The appetizers are good but not unusual, and the egg roll pastry (but not the filling) is the best I’ve ever eaten. The shellfish dishes, especially the Shanghai lobster, are savory and well cooked, and the chicken dishes are less rich but flavorful. The vegetables, by themselves and in the other dishes, are great: fresh and full of paradoxical crispness that is the result of quick cooking. The braised broccoli and the pea pods are particularly fine.
By Jeff Weinstein, Dec. 7, 1972 | Read full article
Bool Ko Kee was served with rice and shredded lettuce, and was tolerably good. The wonton soup was fine, and so were the fried wontons (Jang Kuk Bob): similar to the Chinese, but spicier. There was also a rice soup, spicy peppered beef, and Sasyme, which the waiting person described as “roughage.” All this was served on clean melamine, in an area lit by a colored lantern and marked off by a green rubber sheets.
By Jeff Weinstein, Nov. 23, 1972 | Read full article
We realized just how uniformly thoughtless cooking can ruin perfectly good food. To list: the salad was soggy (left too long somewhere), the rice had small bits of raw grains (or jujubees?) hiding maliciously, the baked potato must have sat plump in the oven since the restaurant opened and had skin like an old wetsuit, the trout (frozen, from Idaho) was dry and flavorless, covered with slivers of burnt almonds which looked very much like cockroaches.
By Jeff Weinstein, Feb. 1, 1973 | Read full article
Also, the people who come into play guitar for 'couples’ arc sometimes good, certainly better than the drunken clientele who sing along. The whole place feels comfortable; it's small, a really pleasant room in which to sit and talk and eat. Sometimes the hawkers who wander through get on my nerves, but that’s my problem. The "murals on the wall — Mediterranean pastels — have multiple vanishing points. What more could you want?
By Jeff Weinstein, Feb. 15, 1973 | Read full article
There's a juke box stacked with the real soul 45s. James Brown, Al Green. The Impressions, Luther Ingram. We put on Al Green and a couple of slow, whispering Spinners tunes. There was this trio of black Marines when we came in, jumping and dipping around the room to the tinny funky stereo. The thin, short black, with lively snappin' fingers was the cafe’s Smokey Robinson, singing falsetto smooth right in there with Luther.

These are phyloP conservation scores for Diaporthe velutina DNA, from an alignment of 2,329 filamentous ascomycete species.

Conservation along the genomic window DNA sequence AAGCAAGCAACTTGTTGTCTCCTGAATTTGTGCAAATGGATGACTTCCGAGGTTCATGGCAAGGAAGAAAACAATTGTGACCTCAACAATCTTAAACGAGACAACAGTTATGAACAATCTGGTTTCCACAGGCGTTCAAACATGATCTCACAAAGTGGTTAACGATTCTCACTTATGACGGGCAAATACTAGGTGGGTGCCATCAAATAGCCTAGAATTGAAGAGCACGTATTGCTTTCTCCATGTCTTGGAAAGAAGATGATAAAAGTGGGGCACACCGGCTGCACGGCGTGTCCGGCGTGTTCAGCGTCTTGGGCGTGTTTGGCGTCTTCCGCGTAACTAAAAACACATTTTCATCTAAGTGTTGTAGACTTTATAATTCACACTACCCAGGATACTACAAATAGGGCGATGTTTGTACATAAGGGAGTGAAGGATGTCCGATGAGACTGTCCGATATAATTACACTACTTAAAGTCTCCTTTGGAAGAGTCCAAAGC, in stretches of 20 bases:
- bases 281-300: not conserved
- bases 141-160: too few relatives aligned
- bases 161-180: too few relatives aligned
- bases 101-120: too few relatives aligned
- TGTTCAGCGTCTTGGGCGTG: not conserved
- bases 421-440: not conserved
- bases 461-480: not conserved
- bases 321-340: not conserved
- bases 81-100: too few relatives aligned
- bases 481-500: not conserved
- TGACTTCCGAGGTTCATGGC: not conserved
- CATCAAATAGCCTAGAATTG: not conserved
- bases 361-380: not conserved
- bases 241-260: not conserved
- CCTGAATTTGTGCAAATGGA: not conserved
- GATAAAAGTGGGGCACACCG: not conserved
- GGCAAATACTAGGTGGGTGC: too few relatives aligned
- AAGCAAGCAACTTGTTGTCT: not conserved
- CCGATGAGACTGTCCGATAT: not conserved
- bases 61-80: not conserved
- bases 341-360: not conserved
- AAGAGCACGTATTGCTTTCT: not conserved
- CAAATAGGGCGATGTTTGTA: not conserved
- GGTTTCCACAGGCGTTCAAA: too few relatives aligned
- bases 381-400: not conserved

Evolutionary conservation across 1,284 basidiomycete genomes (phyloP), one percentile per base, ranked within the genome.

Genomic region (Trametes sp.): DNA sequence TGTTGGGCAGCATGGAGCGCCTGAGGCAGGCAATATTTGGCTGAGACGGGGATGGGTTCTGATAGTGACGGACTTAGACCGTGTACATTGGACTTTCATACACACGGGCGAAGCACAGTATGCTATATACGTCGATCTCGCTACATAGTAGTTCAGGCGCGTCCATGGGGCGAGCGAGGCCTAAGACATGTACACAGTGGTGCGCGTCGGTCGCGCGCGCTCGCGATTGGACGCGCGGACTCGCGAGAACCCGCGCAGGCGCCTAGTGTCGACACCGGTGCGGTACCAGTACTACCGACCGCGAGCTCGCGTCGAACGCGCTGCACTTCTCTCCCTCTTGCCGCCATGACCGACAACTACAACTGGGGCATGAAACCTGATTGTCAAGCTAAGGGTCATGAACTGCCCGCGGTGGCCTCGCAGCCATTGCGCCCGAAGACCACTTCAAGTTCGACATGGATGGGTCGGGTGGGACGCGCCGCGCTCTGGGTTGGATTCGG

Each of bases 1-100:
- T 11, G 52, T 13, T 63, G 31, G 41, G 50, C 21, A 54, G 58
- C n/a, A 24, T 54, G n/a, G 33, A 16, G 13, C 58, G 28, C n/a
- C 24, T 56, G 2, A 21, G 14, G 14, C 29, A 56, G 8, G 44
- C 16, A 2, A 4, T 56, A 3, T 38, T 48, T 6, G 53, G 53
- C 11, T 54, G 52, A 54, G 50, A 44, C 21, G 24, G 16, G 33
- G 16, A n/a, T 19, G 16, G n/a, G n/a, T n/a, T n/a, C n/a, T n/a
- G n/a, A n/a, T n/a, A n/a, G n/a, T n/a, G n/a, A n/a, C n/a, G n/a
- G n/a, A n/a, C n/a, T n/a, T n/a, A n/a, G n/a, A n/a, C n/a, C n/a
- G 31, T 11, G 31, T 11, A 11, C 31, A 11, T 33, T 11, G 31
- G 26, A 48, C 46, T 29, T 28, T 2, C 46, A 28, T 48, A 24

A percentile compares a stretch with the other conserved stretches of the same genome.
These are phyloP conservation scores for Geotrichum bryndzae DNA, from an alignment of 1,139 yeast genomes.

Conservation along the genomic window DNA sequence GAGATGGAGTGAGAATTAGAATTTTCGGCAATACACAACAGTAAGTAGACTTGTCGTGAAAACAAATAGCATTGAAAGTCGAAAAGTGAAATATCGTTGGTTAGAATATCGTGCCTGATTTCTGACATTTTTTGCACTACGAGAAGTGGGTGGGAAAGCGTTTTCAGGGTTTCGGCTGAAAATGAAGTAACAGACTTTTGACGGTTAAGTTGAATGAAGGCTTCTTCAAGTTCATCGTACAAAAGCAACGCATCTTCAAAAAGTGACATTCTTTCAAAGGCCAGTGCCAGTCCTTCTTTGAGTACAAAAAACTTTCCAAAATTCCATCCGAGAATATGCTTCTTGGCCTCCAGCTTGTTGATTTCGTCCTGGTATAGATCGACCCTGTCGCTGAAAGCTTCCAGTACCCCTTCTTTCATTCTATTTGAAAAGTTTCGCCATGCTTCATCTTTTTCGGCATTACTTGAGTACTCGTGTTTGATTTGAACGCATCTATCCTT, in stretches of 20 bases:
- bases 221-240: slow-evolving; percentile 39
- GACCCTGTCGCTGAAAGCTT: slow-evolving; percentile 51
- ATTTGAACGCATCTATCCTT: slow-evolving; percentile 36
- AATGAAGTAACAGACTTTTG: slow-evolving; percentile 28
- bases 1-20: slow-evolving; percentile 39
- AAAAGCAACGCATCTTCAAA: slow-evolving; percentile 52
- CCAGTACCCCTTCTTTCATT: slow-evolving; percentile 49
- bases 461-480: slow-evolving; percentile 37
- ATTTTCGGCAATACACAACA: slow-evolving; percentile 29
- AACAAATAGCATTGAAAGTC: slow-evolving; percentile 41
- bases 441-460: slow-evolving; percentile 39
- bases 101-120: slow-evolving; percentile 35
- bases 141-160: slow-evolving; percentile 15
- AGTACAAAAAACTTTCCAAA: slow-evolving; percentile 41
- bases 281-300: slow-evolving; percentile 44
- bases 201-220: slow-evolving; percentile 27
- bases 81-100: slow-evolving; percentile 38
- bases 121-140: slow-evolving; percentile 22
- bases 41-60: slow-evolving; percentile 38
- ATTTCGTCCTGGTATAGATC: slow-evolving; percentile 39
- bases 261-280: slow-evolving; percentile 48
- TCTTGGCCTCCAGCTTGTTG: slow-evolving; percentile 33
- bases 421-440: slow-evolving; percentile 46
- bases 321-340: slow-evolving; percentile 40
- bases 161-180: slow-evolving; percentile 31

By Brandon Wander, March 1, 1973 | Read full article
As I sat down to write this review, a woman I know told me not to lie: “I’ve never read an honest restaurant review in San Diego (she said). If you have experience you should be able to tell ‘the place means well, but the food stinks’; the Kitchen is the King of a restaurant, you know. I would write reviews, but I hate food, and that wouldn’t do, would it? I like to drink though."
By Jeff Weinstein, Mar. 29, 1973 | Read full article
The main course: beef stroganoff (rich, smooth, generous) and totuava Sea Bass, beurre noire (the fish itself was adequate — thick, fresh, moist, and attractively served — but the beurre noire was unaccountably beurre blanc, plain melted butter which had never reached the browning stage). As we finished we watched a couple near us being served Chateaubriand for two — a huge plank mounded with an enormous piece of beautiful beef— and realized we had made a mistake.
By Kathleen Woodward, Sept. 13, 1973 | Read full article
A two-egg omelet made with a wonderfully stringy blend of Monterey Jack and cheddar, crumbly hoop cheese sprinkled on top. a slice of avocado here, a tomato slice there, and slightly crispy around the edges, mmm. Plus your choice of two corn or flour tortillas, these last coming folded in floppy quarters like hot napkins. Service is sometimes patience-thinning slow, but reflect, you can order this 95c bargain all day and all night long.
By Kathleen Woodward, Nov. 8, 1973 | Read full article
His story. He has a degree in mechanical engineering, is a pilot, and 13 years ago Convair called him up in Hungary and asked him to come over, which he did. and after four days they parted company over citizenship problems. From there to racing (he points to the trophies around the room). From there to car repair. And then three years ago when his family finally joined him. “Hungarian Home Cooking," as their card says, was institutionalized.
By Kathleen Woodward, Nov. 29, 1973 | Read full article